nearly throw their money into whatever new company they think has a 
chance, and, not surpsingly, often come out richer than one could 
dream. Americans also have a strong technological bias, and are a 
people of tools and gadgets, so to speak. We have been such an 
inventive country because of the fact that we always needed to devise 
some way to get around an obstacle we found in nature.

 Another way, perhaps one of the most important, in which the 
frontier has drastically affected modern American life is 
psychologically. Americans in general enjoy solving problems or 
puzzles, and Americans will usually at least make an attempt to solve 
any problems that confront them. This problem-solving personality in 
many Americans goes back to the fact that there were innumerable tasks 
and problems set before the average settler each day: How do I get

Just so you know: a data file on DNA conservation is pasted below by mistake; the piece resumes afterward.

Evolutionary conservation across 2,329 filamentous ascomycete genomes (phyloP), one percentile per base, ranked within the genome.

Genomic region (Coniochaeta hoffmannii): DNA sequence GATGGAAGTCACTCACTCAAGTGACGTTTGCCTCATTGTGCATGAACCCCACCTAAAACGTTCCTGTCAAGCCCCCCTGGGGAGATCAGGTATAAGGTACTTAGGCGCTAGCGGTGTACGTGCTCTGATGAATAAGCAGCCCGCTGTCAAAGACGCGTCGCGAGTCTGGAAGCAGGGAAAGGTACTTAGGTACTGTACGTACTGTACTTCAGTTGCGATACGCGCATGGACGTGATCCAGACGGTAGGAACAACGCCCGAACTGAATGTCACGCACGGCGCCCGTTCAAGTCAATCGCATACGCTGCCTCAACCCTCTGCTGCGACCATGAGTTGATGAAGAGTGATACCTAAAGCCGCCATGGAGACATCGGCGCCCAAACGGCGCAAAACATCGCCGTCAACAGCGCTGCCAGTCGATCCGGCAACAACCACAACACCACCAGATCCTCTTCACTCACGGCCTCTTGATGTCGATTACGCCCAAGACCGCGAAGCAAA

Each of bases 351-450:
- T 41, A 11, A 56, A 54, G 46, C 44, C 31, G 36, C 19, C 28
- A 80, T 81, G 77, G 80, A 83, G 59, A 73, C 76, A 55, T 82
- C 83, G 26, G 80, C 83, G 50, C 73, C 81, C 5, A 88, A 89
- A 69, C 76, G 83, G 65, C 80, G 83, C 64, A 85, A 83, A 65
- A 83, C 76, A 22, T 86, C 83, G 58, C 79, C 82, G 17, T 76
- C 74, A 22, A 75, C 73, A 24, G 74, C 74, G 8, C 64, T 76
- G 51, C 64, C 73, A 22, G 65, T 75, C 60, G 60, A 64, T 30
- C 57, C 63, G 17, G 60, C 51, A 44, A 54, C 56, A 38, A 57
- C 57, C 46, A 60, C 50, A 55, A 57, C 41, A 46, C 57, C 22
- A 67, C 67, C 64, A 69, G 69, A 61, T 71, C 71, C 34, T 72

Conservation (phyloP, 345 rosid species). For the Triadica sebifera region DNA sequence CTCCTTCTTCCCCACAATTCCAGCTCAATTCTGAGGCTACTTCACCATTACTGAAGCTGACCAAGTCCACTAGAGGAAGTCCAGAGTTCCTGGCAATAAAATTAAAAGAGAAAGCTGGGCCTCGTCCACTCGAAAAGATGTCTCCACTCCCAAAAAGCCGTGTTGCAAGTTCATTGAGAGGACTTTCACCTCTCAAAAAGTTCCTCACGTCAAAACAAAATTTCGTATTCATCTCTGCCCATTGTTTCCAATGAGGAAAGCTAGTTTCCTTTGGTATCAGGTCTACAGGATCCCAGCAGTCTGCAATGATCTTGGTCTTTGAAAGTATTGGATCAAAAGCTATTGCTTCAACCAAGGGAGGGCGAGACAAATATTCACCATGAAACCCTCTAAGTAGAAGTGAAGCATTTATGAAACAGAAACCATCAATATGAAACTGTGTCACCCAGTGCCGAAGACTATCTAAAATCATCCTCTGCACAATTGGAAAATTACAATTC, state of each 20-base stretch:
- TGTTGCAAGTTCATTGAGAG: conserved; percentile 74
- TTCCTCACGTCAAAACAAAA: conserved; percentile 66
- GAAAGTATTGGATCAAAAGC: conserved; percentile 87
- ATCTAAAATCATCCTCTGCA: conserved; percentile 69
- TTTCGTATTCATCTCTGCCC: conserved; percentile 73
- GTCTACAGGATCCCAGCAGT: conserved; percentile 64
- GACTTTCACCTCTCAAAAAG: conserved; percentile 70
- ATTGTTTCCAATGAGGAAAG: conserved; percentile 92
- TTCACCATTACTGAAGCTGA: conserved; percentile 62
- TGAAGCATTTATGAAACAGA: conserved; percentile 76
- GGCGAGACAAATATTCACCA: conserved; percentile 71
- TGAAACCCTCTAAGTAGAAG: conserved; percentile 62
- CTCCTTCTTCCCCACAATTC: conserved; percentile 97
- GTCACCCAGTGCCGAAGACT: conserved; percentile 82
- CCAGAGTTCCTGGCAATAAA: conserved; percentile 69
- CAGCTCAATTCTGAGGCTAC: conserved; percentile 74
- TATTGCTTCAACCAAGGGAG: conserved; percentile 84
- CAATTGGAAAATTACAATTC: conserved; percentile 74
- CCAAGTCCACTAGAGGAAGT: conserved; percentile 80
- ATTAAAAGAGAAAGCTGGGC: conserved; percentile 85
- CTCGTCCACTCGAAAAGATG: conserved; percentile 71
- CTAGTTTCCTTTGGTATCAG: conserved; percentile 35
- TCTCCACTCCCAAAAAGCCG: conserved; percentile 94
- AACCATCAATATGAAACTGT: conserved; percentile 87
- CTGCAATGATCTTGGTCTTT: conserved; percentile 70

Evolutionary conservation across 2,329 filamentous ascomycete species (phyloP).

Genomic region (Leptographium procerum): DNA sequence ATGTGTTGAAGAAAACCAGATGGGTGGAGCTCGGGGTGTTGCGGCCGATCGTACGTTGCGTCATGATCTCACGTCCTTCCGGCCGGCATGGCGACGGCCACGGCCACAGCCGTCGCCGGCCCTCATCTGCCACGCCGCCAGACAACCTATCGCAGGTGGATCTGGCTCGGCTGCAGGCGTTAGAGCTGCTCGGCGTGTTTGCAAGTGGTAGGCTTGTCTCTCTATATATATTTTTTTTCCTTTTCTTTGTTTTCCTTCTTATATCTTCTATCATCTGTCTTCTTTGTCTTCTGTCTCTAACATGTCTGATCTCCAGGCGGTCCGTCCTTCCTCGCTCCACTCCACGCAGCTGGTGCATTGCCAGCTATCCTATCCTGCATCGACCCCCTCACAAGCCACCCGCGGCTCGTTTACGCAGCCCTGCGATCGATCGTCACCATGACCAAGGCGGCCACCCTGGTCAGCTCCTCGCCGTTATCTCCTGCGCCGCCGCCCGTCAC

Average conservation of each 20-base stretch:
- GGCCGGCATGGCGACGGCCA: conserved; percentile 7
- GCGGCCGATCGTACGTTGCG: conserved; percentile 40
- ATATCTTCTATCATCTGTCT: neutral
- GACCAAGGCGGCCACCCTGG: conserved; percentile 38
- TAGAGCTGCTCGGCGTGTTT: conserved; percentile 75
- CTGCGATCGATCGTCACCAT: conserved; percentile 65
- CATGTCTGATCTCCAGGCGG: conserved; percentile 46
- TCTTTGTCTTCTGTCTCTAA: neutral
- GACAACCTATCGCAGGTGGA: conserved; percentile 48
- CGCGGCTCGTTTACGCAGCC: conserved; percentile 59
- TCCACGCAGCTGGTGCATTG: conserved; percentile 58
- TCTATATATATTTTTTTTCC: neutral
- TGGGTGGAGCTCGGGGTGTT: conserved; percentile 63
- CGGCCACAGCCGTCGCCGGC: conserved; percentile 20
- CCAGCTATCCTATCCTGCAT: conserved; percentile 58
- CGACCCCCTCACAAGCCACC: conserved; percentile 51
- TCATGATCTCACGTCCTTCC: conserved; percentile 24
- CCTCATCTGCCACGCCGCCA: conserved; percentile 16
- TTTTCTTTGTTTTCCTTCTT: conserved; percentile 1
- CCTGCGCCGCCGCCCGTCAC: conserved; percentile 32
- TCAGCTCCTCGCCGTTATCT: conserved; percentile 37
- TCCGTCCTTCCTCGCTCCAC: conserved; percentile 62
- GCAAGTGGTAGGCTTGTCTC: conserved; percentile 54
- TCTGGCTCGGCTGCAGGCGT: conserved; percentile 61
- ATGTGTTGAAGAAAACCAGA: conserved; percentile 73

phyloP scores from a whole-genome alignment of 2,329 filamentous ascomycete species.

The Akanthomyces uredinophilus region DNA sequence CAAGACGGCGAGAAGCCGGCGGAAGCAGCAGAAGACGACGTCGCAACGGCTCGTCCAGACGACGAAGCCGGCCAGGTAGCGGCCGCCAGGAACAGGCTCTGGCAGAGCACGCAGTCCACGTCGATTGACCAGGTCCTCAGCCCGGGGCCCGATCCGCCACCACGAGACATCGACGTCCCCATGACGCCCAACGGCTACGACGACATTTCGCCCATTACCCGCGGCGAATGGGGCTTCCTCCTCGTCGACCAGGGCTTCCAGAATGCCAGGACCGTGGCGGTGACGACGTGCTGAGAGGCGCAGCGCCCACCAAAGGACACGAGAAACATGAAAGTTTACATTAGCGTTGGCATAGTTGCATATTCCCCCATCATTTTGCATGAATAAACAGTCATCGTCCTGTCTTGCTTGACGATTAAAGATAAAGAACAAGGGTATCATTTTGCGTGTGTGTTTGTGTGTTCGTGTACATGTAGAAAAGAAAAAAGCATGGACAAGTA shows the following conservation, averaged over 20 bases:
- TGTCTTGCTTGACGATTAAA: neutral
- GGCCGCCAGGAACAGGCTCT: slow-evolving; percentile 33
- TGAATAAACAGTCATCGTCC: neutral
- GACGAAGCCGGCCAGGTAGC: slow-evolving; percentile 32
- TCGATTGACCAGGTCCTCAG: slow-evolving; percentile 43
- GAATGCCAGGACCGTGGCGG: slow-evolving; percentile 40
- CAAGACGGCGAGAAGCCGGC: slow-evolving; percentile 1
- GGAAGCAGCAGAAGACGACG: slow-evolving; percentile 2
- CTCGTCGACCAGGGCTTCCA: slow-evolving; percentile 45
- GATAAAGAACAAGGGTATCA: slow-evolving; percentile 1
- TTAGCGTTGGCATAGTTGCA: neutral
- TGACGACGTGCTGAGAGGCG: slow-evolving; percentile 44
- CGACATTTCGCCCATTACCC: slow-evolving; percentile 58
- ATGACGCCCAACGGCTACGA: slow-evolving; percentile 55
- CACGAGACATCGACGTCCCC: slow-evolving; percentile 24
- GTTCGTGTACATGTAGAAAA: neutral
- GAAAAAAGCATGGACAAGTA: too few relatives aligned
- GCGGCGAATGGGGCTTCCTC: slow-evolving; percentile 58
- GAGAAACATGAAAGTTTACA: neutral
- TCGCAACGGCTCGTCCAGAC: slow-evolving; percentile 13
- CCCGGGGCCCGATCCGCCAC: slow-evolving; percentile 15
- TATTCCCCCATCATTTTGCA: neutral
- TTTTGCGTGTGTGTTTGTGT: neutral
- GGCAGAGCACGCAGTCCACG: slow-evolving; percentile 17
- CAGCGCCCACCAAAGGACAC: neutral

across this stream? through this forest? build something on this 
forest? keep the wild animals away? get food to eat?... It is easy to 
see that the settlers had no choice but to solve these problems one 
way or another, or they would die. One negative aspect about the 
psychology of our society is that we are one of violence-more violent 
than many other nations on Earth. This way of violence with us 
resulted from the fact that out on the frontier when there was no 
government, each man would have to settle his own problems, and if it
involved violence or killing, so be it. No one would even notice. 
Everyone would always be fully armed because they knew what people 
would do to solve a conflict. Although we are a violent people, 
however, we believe in egalitarianism, that everyone is equal in 
status. There were simply so many types of people, rich or poor, that 
worked in the same way, earning money the same way, that a class 
system was not important. American psychology was deeply impacted by 
the frontier experience.

 The frontier experience was very important in shaping modern 
American culture. American development, moving from the known into the 
unknown, has drastically affected the way Americans live and function 


Quotes: Search by Author